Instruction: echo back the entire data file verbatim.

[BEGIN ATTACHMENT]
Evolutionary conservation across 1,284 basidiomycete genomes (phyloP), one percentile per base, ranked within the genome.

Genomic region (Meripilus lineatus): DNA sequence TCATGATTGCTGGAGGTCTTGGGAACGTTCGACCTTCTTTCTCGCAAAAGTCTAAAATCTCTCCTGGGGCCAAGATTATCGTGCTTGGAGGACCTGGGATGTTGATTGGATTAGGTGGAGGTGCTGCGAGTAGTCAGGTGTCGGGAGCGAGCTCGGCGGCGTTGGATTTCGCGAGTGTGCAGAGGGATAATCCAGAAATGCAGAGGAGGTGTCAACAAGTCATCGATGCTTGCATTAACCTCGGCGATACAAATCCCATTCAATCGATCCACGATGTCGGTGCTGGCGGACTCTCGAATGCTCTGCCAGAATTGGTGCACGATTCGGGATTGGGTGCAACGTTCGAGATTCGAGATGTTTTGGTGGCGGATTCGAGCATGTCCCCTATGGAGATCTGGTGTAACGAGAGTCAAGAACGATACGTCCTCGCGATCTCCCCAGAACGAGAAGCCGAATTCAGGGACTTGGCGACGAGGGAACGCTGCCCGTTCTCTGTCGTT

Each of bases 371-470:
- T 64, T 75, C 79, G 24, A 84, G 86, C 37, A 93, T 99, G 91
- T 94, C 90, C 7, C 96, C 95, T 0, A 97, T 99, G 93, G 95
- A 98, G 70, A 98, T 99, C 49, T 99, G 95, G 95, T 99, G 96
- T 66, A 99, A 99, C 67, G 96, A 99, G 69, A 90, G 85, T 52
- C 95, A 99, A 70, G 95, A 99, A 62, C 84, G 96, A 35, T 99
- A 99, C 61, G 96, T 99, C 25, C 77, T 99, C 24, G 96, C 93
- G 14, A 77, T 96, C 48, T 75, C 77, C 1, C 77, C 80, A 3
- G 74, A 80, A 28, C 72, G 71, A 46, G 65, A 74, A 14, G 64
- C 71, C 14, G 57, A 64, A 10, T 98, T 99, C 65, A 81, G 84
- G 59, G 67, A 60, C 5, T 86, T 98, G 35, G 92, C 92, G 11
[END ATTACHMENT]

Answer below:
Evolutionary conservation across 1,284 basidiomycete genomes (phyloP), one percentile per base, ranked within the genome.

Genomic region (Meripilus lineatus): DNA sequence TCATGATTGCTGGAGGTCTTGGGAACGTTCGACCTTCTTTCTCGCAAAAGTCTAAAATCTCTCCTGGGGCCAAGATTATCGTGCTTGGAGGACCTGGGATGTTGATTGGATTAGGTGGAGGTGCTGCGAGTAGTCAGGTGTCGGGAGCGAGCTCGGCGGCGTTGGATTTCGCGAGTGTGCAGAGGGATAATCCAGAAATGCAGAGGAGGTGTCAACAAGTCATCGATGCTTGCATTAACCTCGGCGATACAAATCCCATTCAATCGATCCACGATGTCGGTGCTGGCGGACTCTCGAATGCTCTGCCAGAATTGGTGCACGATTCGGGATTGGGTGCAACGTTCGAGATTCGAGATGTTTTGGTGGCGGATTCGAGCATGTCCCCTATGGAGATCTGGTGTAACGAGAGTCAAGAACGATACGTCCTCGCGATCTCCCCAGAACGAGAAGCCGAATTCAGGGACTTGGCGACGAGGGAACGCTGCCCGTTCTCTGTCGTT

Each of bases 371-470:
- T 64, T 75, C 79, G 24, A 84, G 86, C 37, A 93, T 99, G 91
- T 94, C 90, C 7, C 96, C 95, T 0, A 97, T 99, G 93, G 95
- A 98, G 70, A 98, T 99, C 49, T 99, G 95, G 95, T 99, G 96
- T 66, A 99, A 99, C 67, G 96, A 99, G 69, A 90, G 85, T 52
- C 95, A 99, A 70, G 95, A 99, A 62, C 84, G 96, A 35, T 99
- A 99, C 61, G 96, T 99, C 25, C 77, T 99, C 24, G 96, C 93
- G 14, A 77, T 96, C 48, T 75, C 77, C 1, C 77, C 80, A 3
- G 74, A 80, A 28, C 72, G 71, A 46, G 65, A 74, A 14, G 64
- C 71, C 14, G 57, A 64, A 10, T 98, T 99, C 65, A 81, G 84
- G 59, G 67, A 60, C 5, T 86, T 98, G 35, G 92, C 92, G 11